- “Home is Where the Hub Is” (upcoming): 9800
Total original fiction count: 56,000 words
- X-Men: Watchers on the Walls: 83,500
- Spider-Man: Drowned in Thunder: 71,000
Total Marvel novel count: 154,500 words
STAR TREK NOVELS
- Ex Machina: 110,000
- Orion’s Hounds: 105,000
- The Buried Age: 132,000
- Places of Exile: 55,000
- Greater Than the Sum: 78,500
- Over a Torrent Sea: 89,000
- Seek a Newer World (sold but unpublished): 82,000
Total ST novel count: 651,500 words
STAR TREK SHORT FICTION
- “Aftermath”: 26,000
- “…Lov’d I Not Honor More “: 12,000
- “Brief Candle”: 9800
- “As Others See Us”: 9100
- Mere Anarchy: “The Darkness Drops Again”: 28,900
- “Friends With the Sparrows”: 10,300
- “Empathy”: 11,000
Total ST short fiction count: 107,100 words
STAR TREK MAGAZINE ARTICLES
- “Points of Contention”: 1040
- “Catsuits are Irrelevant”: 1250
- “Top 10 Villains #8: Shinzon”: 820
- “Almost a Completely New Enterprise”: 800
- “The Remaking of Star Trek“: 1350
Total article count: 5260 words
- Novels: 806,000 words (724,000 to date)
- Short fiction: 163,100 words (145,400 to date)
Total fiction: 969,100 words (869,400 to date)
Add in nonfiction and the total goes to 974,360 words sold, 874,660 published to date. Include everything but Seek a Newer World and I’ll have at least 892,360 words in print by the end of the year, probably more.
So I’m within 110,000 words of my million-word mark. As it happens, I’m aiming for 100K with my Star Trek DTI novel, and I have stories on the market that could add another 12K if they sell. So there’s a very good chance that DTI could put me over the top.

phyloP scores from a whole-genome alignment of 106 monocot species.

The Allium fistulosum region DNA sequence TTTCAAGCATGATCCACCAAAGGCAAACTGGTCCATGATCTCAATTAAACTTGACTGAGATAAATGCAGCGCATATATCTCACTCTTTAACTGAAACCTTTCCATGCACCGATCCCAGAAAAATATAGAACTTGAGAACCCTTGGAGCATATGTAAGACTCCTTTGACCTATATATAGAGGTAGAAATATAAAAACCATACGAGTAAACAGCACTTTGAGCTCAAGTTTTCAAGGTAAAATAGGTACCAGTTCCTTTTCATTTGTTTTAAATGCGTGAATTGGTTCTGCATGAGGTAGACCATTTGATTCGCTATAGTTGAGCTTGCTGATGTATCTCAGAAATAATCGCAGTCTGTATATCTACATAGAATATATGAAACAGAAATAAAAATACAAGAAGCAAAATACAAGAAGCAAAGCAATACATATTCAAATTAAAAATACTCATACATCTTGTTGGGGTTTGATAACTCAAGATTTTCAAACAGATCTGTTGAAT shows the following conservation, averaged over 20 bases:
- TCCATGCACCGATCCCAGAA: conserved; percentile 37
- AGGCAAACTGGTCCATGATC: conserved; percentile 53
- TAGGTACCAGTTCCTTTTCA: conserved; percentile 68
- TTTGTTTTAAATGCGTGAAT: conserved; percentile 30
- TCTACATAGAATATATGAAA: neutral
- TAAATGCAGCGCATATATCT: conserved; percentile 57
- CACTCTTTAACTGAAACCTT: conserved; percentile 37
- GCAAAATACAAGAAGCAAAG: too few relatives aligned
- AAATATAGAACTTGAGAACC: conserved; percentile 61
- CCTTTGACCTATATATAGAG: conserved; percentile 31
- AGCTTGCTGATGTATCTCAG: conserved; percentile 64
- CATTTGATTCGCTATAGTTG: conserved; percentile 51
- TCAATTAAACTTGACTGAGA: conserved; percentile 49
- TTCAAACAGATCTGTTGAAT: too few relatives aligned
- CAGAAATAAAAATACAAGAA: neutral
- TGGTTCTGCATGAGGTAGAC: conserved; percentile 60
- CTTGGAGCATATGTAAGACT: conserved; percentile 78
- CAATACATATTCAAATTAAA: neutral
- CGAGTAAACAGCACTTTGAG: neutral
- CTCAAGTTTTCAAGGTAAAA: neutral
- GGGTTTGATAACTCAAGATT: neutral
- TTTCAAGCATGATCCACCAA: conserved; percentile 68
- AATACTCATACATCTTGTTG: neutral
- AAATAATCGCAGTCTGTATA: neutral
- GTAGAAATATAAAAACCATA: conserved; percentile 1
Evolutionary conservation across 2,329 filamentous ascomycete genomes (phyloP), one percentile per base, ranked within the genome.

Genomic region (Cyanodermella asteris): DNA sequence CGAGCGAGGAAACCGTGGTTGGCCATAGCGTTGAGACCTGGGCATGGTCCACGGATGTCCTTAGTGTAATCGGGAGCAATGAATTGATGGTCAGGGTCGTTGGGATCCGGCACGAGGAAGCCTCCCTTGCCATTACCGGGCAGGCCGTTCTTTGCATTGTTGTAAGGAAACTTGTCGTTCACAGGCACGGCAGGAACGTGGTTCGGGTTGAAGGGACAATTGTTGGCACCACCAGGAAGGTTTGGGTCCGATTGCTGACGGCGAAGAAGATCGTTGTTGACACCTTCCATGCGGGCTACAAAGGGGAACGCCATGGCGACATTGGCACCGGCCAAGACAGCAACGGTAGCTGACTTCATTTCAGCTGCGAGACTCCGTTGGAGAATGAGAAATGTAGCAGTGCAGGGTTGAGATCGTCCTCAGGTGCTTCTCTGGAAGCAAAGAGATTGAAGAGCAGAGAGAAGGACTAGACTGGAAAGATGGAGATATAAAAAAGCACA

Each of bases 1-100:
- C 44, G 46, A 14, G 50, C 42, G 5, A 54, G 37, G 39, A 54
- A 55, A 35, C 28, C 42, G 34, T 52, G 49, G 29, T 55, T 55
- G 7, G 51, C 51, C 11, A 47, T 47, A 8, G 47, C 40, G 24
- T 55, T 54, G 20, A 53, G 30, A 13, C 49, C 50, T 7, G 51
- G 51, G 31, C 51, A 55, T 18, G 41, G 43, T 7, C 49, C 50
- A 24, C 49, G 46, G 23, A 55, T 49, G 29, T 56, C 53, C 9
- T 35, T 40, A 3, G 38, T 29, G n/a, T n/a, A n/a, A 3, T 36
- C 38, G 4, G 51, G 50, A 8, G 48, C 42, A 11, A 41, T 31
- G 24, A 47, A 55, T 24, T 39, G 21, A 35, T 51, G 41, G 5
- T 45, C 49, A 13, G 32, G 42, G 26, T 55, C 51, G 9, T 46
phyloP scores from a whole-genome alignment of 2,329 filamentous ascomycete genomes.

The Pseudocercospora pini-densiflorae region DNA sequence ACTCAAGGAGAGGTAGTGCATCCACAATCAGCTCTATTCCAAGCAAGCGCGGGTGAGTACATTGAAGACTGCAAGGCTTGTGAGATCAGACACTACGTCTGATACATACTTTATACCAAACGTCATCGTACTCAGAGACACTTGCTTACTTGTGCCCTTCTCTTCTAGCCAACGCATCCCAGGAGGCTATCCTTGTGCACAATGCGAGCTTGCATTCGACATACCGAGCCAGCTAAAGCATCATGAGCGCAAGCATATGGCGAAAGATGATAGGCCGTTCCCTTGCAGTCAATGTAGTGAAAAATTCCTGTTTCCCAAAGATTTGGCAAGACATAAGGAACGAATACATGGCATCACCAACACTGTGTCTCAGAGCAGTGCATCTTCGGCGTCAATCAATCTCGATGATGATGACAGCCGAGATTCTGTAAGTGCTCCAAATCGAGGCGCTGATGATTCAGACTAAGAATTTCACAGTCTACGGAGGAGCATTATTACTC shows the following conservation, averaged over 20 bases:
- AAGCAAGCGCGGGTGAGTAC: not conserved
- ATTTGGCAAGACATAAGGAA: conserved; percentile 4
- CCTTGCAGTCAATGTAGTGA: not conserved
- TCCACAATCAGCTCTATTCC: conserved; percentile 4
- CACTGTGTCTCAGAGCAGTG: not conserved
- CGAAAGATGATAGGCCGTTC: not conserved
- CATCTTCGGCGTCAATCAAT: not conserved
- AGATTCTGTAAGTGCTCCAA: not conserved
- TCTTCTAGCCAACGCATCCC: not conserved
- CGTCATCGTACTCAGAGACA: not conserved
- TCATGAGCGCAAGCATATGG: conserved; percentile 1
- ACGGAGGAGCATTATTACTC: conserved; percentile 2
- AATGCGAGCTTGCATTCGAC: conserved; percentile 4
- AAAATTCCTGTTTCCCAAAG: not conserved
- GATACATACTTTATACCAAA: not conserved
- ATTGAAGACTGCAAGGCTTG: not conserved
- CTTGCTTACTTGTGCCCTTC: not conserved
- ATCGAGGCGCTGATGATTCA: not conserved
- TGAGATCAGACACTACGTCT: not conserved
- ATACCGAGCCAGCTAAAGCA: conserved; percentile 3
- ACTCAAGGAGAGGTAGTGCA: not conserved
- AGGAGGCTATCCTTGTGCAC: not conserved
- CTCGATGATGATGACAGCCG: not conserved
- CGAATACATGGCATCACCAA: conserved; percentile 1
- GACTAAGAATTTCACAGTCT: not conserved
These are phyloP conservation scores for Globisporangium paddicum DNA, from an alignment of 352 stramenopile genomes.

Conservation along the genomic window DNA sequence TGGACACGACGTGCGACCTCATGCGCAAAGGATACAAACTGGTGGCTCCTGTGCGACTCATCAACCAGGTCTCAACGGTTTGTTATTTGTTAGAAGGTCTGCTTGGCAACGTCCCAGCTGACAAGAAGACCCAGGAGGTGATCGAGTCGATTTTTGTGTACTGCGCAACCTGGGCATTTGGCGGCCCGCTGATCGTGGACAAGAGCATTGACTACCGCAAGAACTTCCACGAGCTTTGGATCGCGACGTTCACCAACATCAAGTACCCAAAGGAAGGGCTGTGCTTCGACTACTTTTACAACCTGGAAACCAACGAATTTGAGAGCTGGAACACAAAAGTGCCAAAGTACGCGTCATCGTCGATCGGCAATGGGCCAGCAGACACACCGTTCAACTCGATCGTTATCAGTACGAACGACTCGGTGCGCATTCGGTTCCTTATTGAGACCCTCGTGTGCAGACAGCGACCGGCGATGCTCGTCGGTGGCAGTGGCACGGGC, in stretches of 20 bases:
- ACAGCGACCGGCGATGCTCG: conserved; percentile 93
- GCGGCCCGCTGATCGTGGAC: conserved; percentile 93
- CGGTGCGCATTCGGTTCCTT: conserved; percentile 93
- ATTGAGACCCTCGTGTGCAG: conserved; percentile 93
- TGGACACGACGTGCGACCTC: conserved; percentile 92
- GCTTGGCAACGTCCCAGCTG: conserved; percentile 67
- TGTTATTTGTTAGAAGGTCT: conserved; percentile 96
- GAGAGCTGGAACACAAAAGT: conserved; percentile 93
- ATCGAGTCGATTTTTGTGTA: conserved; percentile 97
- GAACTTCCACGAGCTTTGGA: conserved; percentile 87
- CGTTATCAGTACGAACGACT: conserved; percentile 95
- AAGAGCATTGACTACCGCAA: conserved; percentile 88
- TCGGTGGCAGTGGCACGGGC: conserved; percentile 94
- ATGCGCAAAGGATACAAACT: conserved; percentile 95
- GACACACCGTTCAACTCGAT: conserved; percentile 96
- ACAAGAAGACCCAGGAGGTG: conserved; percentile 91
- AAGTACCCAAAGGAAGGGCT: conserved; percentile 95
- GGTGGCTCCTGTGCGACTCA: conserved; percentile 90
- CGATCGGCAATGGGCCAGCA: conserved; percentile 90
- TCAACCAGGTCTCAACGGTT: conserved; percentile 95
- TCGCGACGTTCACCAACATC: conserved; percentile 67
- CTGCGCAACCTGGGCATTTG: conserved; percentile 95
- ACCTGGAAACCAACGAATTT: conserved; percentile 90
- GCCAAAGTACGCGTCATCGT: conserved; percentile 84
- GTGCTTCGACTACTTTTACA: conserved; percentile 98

EDITED TO ADD: What about breakdowns by word count? It comes out to 9 novels (over 40,000 words), 2 novellas (over 17,500 wds), 11 novelettes (over 7,500 words), and 0 short stories. I guess “The Weight of Silence” is right on the borderline, though; the magazine it appears in, Alternative Coordinates, technically has a cutoff of 7,500 words, but I guess it’s not absolutely rigid. So TWoS might end up being classed as a short story in bibliographies, if anyone considers it worth cataloguing. The two stories I currently have on the market are both short stories, at 6900 words and 5200 words. Another I’ve been shopping lately is 4200 words, but a recent rejection letter suggests that the opening could use some revisions which might add to that. (I’ve been trying to produce shorter fiction lately because there are more markets for shorter works.)
I had a job interview Tuesday. It was for an institution I really want to work at, and I really need to be employed as soon as possible. However, I don’t feel I aced the interview. I don’t really have a lot of experience at conventional job-hunting. Most of my past employment has either been in college, where it was fairly easy to get a student job, or as a writer, where you rarely have to sell yourself face-to-face. So I’m not the most adept job-interviewee out there. I just have to hope they saw something in me beyond that awkwardness. Failing that, I’ve applied for various other openings at the same institution; hopefully I’ll get other interviews and manage to do a better job.